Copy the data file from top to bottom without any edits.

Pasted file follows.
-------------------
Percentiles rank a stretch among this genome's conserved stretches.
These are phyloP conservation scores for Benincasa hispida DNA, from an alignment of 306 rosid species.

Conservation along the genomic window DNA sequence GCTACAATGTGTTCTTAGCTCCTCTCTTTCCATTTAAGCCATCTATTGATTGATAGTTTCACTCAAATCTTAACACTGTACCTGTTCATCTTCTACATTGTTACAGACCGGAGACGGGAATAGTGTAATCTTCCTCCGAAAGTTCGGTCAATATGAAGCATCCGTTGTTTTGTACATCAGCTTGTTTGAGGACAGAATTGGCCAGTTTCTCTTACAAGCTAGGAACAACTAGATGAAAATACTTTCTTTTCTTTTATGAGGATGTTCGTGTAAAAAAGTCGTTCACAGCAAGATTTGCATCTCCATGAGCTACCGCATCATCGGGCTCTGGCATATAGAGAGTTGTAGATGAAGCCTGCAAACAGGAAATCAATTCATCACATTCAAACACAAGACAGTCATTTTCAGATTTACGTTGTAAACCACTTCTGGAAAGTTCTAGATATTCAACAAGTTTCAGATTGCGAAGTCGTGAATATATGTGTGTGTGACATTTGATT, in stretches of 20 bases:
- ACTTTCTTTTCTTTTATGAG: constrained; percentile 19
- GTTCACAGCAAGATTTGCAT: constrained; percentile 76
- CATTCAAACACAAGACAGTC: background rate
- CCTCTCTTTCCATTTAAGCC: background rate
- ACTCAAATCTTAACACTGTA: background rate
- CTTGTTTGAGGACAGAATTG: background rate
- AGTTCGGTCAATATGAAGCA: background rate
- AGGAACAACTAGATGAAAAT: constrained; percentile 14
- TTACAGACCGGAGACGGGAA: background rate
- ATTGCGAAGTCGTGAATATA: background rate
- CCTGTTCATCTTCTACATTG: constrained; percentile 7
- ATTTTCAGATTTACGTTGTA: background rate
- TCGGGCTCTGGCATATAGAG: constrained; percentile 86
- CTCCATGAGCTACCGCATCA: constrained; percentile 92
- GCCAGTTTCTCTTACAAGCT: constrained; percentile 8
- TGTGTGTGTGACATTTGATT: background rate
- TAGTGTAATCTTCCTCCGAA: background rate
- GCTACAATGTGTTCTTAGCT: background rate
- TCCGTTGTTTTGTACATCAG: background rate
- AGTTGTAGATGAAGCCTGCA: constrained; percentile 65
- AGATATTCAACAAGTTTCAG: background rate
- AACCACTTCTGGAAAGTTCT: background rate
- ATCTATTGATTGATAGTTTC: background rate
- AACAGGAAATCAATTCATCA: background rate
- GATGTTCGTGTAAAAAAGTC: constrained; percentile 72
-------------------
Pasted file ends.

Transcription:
Percentiles rank a stretch among this genome's conserved stretches.
These are phyloP conservation scores for Benincasa hispida DNA, from an alignment of 306 rosid species.

Conservation along the genomic window DNA sequence GCTACAATGTGTTCTTAGCTCCTCTCTTTCCATTTAAGCCATCTATTGATTGATAGTTTCACTCAAATCTTAACACTGTACCTGTTCATCTTCTACATTGTTACAGACCGGAGACGGGAATAGTGTAATCTTCCTCCGAAAGTTCGGTCAATATGAAGCATCCGTTGTTTTGTACATCAGCTTGTTTGAGGACAGAATTGGCCAGTTTCTCTTACAAGCTAGGAACAACTAGATGAAAATACTTTCTTTTCTTTTATGAGGATGTTCGTGTAAAAAAGTCGTTCACAGCAAGATTTGCATCTCCATGAGCTACCGCATCATCGGGCTCTGGCATATAGAGAGTTGTAGATGAAGCCTGCAAACAGGAAATCAATTCATCACATTCAAACACAAGACAGTCATTTTCAGATTTACGTTGTAAACCACTTCTGGAAAGTTCTAGATATTCAACAAGTTTCAGATTGCGAAGTCGTGAATATATGTGTGTGTGACATTTGATT, in stretches of 20 bases:
- ACTTTCTTTTCTTTTATGAG: constrained; percentile 19
- GTTCACAGCAAGATTTGCAT: constrained; percentile 76
- CATTCAAACACAAGACAGTC: background rate
- CCTCTCTTTCCATTTAAGCC: background rate
- ACTCAAATCTTAACACTGTA: background rate
- CTTGTTTGAGGACAGAATTG: background rate
- AGTTCGGTCAATATGAAGCA: background rate
- AGGAACAACTAGATGAAAAT: constrained; percentile 14
- TTACAGACCGGAGACGGGAA: background rate
- ATTGCGAAGTCGTGAATATA: background rate
- CCTGTTCATCTTCTACATTG: constrained; percentile 7
- ATTTTCAGATTTACGTTGTA: background rate
- TCGGGCTCTGGCATATAGAG: constrained; percentile 86
- CTCCATGAGCTACCGCATCA: constrained; percentile 92
- GCCAGTTTCTCTTACAAGCT: constrained; percentile 8
- TGTGTGTGTGACATTTGATT: background rate
- TAGTGTAATCTTCCTCCGAA: background rate
- GCTACAATGTGTTCTTAGCT: background rate
- TCCGTTGTTTTGTACATCAG: background rate
- AGTTGTAGATGAAGCCTGCA: constrained; percentile 65
- AGATATTCAACAAGTTTCAG: background rate
- AACCACTTCTGGAAAGTTCT: background rate
- ATCTATTGATTGATAGTTTC: background rate
- AACAGGAAATCAATTCATCA: background rate
- GATGTTCGTGTAAAAAAGTC: constrained; percentile 72